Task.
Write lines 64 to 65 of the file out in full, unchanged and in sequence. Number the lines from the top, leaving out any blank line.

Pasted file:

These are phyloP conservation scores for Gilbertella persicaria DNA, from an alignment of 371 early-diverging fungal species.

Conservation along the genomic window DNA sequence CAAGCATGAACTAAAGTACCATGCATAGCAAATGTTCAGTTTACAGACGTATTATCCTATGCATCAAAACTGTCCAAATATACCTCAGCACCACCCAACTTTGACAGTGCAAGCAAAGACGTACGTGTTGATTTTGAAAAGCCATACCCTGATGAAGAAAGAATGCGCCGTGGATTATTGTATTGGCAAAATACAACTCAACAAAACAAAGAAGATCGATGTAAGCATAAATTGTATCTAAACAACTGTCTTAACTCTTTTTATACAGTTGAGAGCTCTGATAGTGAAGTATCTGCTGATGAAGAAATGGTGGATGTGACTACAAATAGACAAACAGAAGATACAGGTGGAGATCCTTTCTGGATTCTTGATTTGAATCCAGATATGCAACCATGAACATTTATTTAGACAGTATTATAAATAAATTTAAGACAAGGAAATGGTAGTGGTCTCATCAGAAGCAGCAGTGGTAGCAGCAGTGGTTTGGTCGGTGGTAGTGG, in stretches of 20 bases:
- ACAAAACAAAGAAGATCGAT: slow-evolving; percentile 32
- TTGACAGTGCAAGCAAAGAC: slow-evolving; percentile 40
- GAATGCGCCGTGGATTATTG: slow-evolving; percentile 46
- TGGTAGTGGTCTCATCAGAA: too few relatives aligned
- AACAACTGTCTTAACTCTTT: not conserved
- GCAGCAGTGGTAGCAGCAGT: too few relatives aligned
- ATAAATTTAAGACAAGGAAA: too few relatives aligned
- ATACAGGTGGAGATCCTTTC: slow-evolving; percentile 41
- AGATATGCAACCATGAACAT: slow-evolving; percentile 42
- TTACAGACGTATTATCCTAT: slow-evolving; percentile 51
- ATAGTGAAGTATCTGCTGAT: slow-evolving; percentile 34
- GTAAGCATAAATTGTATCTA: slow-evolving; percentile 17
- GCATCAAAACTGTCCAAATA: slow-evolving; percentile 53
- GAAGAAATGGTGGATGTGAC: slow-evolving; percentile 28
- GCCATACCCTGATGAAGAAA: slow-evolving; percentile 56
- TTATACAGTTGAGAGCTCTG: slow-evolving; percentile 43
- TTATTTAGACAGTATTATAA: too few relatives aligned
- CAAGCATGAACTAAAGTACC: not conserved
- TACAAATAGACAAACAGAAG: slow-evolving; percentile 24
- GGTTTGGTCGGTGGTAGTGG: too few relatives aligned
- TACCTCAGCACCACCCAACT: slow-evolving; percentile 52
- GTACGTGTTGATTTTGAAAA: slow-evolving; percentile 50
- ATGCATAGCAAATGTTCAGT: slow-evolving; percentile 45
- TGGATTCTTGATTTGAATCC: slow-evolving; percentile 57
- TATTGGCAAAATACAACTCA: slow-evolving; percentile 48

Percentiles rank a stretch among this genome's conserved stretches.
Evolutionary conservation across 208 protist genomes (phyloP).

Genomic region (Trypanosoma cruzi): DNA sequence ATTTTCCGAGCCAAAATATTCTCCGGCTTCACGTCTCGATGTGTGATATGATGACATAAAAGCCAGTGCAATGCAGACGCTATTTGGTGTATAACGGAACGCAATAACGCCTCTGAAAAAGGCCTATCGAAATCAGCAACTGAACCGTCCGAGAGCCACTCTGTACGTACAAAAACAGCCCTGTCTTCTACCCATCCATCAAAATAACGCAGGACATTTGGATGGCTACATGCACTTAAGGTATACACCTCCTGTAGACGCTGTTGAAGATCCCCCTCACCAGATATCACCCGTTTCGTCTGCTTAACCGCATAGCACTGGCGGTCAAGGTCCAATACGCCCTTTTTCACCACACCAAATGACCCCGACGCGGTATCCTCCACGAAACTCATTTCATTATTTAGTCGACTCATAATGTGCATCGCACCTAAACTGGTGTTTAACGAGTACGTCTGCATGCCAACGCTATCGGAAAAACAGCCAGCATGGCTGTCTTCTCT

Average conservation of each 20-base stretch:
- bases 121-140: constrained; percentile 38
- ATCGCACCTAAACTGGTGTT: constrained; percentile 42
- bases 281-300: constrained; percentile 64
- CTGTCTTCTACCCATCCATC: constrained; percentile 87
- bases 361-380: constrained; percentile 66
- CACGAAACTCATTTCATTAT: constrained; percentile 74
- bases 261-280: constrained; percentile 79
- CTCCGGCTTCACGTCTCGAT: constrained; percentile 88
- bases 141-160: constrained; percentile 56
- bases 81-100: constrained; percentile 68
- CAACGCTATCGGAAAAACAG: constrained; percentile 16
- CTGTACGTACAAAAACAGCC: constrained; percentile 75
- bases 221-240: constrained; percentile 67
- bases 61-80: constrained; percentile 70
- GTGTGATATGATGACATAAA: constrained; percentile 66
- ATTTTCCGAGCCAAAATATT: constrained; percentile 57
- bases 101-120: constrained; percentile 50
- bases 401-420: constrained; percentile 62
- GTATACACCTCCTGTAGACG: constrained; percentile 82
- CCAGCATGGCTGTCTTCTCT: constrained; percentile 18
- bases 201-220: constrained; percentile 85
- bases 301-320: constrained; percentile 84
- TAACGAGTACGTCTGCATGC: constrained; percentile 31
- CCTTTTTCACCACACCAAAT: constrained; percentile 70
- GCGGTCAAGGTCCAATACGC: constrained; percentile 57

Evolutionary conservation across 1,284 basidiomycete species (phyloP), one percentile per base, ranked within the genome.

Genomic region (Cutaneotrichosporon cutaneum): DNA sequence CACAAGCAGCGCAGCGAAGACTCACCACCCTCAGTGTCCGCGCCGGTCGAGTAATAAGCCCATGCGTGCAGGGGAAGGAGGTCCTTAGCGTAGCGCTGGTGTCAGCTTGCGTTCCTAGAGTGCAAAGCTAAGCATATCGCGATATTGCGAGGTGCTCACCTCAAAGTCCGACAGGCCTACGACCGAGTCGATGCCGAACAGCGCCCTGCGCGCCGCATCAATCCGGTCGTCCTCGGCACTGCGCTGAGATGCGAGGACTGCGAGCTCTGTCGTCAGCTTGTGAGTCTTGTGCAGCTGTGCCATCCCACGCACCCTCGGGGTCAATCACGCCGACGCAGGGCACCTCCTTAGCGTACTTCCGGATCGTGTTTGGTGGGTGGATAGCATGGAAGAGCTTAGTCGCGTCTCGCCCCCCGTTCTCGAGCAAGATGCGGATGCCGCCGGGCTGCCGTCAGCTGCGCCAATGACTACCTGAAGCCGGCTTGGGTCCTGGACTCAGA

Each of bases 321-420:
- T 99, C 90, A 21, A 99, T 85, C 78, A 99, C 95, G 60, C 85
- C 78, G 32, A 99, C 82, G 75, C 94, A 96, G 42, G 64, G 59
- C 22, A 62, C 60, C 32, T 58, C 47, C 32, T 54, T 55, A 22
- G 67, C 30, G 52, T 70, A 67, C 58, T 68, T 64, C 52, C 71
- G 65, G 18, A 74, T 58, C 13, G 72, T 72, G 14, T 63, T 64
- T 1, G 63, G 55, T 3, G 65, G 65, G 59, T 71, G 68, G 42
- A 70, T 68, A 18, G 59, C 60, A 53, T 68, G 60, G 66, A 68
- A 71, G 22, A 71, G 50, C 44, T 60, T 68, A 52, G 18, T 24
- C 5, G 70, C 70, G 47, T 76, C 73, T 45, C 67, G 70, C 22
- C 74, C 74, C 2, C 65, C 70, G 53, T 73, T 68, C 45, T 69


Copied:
- G 65, G 18, A 74, T 58, C 13, G 72, T 72, G 14, T 63, T 64
- T 1, G 63, G 55, T 3, G 65, G 65, G 59, T 71, G 68, G 42